But for all the vicarious satisfaction from the jailing of a military commander, the real targets of hate are political leaders, and the doctrine of command responsibility has increasingly been extended to them. Of course this requires proving a habit of a political leader giving orders to a military leader, including to commit crimes. This is seldom possible, and the cause of much frustration among HR activists, for whom leaders like President Bashir of Sudan, President Assad of Syria or Laurent Gbagbo of the Côte d’Ivoire, become hate figures who must be destroyed, one way or another, but with some kind of legal camouflage to make us feel better about it.
The solution chosen for the Milosevic trials, out of desperation more than anything else, amounted to Guilt by Association, dignified as the doctrine of Joint Criminal Enterprise. Effectively, this argued that Milosevic was guilty because he was part of a circle of people, some of whom had influence over people, some of whom were alleged to have given orders that resulted in crimes. Yet pundits who read past the first page of the Bosnia and Croatia indictments would have been startled to see that it was not claimed that Milosevic was responsible for, ordered, or even knew about, any of the crimes listed in the indictments. But he was nonetheless guilty of them. In effect, therefore, any senior military or political figure could be charged and convicted of responsibility for anything, and indeed attempts at similar indictments have been made since, with variable results. Caught between the elite PMC desire to destroy hate figures one way or another, and the mundane practicalities of criminal trial procedure, courts have been driven more and more towards being purely political institutions, as was predicted at the time, and as is evident in the sick farce of the indictment of President Putin, after which no-one will take such courts seriously any more.
The second is the tendency of courts, under pressure from the media and PMC elites, to rewrite the law to make prosecutions and guilty verdicts easier. The classic example is he crime of Genocide: a complex crime which is only provable if you can establish the internal state of mind of an individual beyond a reasonable doubt. As has been documented, the 1947 Convention was essentially a Cold War construct, designed to put the Soviet Union on the defensive about forced movements of population after 1945. It was never intended as a basis for prosecutions. But it was a handy term, and journalists and HR militants soon applied it to the events in Rwanda in 1994. Reading into the political crisis there the usual neocolonial western discourse of “ethnicity” and “race,” they managed to convince judges with no knowledge of Africa that Genocide had indeed been committed. Once the situation became clearer after expert testimony, the court faced a massive political problem: they would be torn limb from limb unless they brought in verdicts that the evidence did not justify. The answer was to change the definition of Genocide such that a subjective conviction that there were racial or ethnic differences involved was enough. (It was true that the Tutsi aristocracy had long cultivated the myth that they were a superior species racially, and this had been absorbed both by European colonists and by the Hutu peasantry. But it wasn’t true.) One way or another.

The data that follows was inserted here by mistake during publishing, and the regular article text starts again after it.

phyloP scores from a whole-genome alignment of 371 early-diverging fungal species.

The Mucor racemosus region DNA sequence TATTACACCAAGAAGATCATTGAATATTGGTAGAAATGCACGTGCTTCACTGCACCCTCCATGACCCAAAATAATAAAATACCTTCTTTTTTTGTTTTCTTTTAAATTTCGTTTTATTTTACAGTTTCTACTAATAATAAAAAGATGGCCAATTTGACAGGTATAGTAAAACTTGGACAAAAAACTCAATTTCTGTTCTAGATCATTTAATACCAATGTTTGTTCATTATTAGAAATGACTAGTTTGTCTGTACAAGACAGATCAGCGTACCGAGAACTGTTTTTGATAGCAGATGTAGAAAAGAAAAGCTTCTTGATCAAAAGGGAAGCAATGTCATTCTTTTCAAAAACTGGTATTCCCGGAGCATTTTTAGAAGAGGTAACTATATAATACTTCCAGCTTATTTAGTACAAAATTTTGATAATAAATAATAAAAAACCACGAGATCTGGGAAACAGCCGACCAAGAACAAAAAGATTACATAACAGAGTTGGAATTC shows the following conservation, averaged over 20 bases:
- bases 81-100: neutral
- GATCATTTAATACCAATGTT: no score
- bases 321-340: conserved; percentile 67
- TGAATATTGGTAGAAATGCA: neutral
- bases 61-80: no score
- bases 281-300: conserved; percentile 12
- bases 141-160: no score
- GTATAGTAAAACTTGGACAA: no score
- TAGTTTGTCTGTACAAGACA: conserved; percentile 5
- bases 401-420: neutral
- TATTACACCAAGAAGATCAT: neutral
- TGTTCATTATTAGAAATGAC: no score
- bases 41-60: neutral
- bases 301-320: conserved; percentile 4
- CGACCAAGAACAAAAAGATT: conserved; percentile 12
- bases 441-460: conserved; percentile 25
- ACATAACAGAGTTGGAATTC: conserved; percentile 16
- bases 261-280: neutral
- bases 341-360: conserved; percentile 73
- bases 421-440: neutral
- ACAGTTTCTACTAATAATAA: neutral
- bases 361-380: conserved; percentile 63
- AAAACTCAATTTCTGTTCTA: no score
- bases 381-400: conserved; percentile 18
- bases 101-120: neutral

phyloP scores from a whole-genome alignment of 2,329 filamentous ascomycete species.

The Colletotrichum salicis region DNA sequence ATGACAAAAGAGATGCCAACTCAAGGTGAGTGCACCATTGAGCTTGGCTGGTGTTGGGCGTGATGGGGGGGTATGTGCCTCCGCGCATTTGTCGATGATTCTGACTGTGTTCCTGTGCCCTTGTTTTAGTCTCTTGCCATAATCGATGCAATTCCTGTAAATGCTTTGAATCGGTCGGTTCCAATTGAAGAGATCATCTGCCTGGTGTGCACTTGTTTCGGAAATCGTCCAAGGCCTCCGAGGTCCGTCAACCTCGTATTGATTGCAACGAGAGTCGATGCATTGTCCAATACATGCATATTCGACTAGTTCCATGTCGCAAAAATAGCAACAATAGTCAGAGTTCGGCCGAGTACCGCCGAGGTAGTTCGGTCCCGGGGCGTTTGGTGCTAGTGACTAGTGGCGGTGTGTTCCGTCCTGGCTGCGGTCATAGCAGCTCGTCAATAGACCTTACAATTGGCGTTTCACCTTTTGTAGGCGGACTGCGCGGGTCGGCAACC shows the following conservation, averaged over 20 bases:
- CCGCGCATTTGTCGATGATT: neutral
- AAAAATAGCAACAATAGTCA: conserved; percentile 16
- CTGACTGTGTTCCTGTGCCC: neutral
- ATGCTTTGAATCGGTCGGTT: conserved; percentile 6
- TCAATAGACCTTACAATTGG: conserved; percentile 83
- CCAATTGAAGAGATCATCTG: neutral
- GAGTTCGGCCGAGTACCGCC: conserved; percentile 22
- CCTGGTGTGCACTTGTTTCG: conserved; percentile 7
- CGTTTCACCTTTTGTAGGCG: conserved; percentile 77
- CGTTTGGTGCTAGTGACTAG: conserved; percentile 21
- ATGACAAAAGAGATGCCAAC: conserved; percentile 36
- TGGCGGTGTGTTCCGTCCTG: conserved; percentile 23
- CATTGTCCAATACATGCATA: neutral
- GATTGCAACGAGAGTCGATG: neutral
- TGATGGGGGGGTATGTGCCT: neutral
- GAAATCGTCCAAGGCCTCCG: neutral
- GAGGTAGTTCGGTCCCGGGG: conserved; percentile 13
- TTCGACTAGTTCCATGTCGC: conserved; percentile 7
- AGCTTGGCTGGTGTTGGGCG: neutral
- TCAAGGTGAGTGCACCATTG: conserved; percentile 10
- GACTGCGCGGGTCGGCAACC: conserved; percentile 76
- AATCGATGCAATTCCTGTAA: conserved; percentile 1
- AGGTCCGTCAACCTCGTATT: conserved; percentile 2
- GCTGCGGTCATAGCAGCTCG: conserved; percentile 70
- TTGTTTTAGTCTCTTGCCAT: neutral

Something similar happened with the Srebrenica trial in The Hague. The case seemed unpromising at first sight: the dead were soldiers of the 28th Division of the Muslim Army, who had fled the town after a much smaller Bosnian Serb force attacked it, taking most other men of military age with them. By no stretch of the imagination were the dead a “group” in terms of the Convention. But the Prosecutors tried an ingenious argument: after the Bosnian Serbs captured the town, they arranged to transport the women, children and old men to Muslim-held territory in buses. Thus, it was argued, the Muslim “presence” in the town was “destroyed,” thus Genocide, which would have been avoided had they simply been left to fend for themselves. To general surprise the argument was accepted, although the tortured prose of the judgement suggests that the judges were not really convinced, but wanted to find a way of sending a political message about what was by far the worst single atrocity of the war. The effect of all these judgements has been effectively to destroy any meaning the concept of Genocide might once have had
I began by suggesting a tension between the atavistic desire for punishment and revenge, and the concern to erect at least a minimal legal umbrella to make us feel less like characters from Hamlet. But the effect of this tension has been to degrade political speech everywhere. It’s common now to see individuals we don’t like referred to as “war criminals:” a meaningless term that can only be parsed as “people I don’t like and who I would wish to see in front of a court and convicted on some charge or other so I can feel better.” One way or another. Questions like “why is Henry Kissinger not on trial in The Hague?”, much posed recently, are not intended to be taken literally, since five minutes Internet search on jurisdiction will provide an answer. The real question is “why does the world not arrange itself to suit my desires for punishment and revenge?” We have a choice, and we can live in the world of Hamlet and Al Capone, or we can live in a law-based world where we have to accept that we can’t always have what we want. But in practice, all of us would actually like to live in both worlds according to circumstances, even if we would be ashamed to admit it.